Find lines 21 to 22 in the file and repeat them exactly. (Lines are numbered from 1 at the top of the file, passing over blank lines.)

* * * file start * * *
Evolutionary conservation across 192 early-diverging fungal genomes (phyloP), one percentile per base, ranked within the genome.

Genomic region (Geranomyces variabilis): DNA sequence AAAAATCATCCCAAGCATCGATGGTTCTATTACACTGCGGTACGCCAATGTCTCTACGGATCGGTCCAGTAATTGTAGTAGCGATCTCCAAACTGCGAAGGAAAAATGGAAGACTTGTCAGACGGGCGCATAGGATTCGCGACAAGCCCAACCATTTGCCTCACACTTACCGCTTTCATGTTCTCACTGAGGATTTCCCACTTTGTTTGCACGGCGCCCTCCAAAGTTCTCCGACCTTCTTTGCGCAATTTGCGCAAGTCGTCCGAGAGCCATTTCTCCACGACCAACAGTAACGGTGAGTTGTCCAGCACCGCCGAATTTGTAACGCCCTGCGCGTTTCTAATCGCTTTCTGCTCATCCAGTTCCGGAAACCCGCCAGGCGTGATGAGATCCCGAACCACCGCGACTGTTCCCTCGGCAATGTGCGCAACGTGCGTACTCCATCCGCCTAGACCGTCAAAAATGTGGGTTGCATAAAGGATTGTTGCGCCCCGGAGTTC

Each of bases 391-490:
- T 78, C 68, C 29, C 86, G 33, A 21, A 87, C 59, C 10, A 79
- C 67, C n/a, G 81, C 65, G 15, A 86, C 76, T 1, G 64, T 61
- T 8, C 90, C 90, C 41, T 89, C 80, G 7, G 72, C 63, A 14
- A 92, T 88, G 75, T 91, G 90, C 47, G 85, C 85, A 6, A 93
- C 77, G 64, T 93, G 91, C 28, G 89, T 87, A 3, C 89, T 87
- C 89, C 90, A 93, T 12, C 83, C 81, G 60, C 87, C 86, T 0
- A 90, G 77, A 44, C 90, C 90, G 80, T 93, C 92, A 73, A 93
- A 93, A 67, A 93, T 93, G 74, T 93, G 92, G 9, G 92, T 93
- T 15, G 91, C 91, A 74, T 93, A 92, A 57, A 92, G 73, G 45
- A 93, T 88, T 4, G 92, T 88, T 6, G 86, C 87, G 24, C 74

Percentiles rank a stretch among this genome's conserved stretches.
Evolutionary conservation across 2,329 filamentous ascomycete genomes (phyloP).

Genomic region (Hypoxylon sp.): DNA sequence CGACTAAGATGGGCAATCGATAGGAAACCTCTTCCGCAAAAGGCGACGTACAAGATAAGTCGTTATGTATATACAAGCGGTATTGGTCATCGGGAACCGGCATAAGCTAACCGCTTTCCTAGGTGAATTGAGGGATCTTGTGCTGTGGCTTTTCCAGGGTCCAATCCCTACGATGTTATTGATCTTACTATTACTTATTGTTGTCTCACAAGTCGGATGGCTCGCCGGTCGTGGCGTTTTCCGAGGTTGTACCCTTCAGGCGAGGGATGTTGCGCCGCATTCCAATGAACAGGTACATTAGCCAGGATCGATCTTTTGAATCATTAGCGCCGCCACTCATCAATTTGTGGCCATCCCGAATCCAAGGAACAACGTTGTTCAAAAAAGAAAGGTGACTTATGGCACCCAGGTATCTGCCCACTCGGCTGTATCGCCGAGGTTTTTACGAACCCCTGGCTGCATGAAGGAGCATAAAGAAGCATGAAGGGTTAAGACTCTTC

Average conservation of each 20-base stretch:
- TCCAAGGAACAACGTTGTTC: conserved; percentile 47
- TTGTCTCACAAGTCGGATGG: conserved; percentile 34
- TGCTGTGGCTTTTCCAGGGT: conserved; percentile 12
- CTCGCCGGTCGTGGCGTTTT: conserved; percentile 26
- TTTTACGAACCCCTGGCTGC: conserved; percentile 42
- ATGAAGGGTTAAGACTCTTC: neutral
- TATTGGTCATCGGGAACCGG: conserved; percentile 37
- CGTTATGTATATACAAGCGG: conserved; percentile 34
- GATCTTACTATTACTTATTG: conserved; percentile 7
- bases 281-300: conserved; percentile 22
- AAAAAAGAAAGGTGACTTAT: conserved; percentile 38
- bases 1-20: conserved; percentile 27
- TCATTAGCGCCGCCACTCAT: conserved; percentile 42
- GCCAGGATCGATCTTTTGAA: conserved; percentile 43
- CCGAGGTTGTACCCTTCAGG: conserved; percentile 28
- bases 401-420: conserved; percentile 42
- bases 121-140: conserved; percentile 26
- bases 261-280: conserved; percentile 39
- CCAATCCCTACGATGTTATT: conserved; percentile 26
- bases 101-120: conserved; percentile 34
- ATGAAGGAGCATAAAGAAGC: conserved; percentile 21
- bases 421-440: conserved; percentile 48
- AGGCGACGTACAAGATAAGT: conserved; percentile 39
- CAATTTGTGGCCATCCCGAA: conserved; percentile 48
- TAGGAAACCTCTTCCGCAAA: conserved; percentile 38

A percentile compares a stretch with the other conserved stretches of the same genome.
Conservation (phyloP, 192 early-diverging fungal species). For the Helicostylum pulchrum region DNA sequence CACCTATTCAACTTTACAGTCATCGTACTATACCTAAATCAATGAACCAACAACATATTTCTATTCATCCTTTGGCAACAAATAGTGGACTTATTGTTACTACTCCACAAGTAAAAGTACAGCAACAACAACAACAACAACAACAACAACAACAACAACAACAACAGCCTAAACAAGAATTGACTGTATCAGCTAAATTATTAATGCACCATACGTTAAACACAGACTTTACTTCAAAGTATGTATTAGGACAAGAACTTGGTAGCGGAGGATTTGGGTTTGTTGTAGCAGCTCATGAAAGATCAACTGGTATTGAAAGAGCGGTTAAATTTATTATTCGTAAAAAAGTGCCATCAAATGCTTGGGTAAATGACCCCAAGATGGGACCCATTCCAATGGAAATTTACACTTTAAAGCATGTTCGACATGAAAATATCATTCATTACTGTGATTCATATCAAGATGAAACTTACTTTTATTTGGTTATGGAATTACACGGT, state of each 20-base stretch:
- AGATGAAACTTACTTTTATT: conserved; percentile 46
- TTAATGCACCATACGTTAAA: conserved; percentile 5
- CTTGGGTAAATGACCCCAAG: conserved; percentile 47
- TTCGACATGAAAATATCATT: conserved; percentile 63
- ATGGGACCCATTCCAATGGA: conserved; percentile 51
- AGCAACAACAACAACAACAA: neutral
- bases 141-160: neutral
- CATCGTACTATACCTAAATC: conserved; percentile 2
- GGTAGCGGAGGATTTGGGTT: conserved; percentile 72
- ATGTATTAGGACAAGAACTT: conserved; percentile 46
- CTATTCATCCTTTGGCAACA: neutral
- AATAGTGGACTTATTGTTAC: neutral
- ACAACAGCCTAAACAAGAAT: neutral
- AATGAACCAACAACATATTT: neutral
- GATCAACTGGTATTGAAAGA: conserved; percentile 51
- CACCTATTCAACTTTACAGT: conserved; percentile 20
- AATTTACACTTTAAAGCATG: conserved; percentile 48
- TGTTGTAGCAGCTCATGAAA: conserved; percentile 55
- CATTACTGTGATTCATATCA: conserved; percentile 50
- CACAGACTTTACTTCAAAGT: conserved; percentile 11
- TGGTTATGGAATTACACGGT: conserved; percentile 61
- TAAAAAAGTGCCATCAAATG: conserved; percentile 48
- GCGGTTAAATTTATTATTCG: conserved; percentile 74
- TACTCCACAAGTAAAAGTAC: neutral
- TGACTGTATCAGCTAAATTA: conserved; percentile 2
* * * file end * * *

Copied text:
- CTCGCCGGTCGTGGCGTTTT: conserved; percentile 26
- TTTTACGAACCCCTGGCTGC: conserved; percentile 42